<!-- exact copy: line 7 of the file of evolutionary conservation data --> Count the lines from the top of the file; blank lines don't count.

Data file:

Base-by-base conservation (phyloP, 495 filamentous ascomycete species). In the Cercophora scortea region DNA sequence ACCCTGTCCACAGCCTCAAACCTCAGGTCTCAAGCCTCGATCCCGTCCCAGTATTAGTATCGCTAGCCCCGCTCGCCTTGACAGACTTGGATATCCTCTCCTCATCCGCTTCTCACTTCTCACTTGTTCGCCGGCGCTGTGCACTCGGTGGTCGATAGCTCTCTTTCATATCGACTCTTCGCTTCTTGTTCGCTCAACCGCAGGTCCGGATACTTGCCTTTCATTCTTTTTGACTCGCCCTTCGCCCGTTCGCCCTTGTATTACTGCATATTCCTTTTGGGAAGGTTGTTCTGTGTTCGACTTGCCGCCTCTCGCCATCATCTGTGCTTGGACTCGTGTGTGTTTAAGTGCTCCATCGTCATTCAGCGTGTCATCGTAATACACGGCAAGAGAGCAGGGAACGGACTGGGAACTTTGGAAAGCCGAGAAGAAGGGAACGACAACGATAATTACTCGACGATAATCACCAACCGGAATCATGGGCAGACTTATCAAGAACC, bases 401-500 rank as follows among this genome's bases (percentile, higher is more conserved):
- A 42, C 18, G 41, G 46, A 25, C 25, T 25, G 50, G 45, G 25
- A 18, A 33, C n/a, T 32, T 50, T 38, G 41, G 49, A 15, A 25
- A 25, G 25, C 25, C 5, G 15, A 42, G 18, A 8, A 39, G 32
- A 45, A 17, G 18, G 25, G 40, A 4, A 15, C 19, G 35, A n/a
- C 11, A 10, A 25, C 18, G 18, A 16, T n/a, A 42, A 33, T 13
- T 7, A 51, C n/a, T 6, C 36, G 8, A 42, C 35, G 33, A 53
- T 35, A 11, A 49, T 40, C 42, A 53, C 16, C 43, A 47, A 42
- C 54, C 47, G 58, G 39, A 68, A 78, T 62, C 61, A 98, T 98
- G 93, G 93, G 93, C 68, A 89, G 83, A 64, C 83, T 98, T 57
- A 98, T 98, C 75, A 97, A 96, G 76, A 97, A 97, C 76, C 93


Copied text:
- T 7, A 51, C n/a, T 6, C 36, G 8, A 42, C 35, G 33, A 53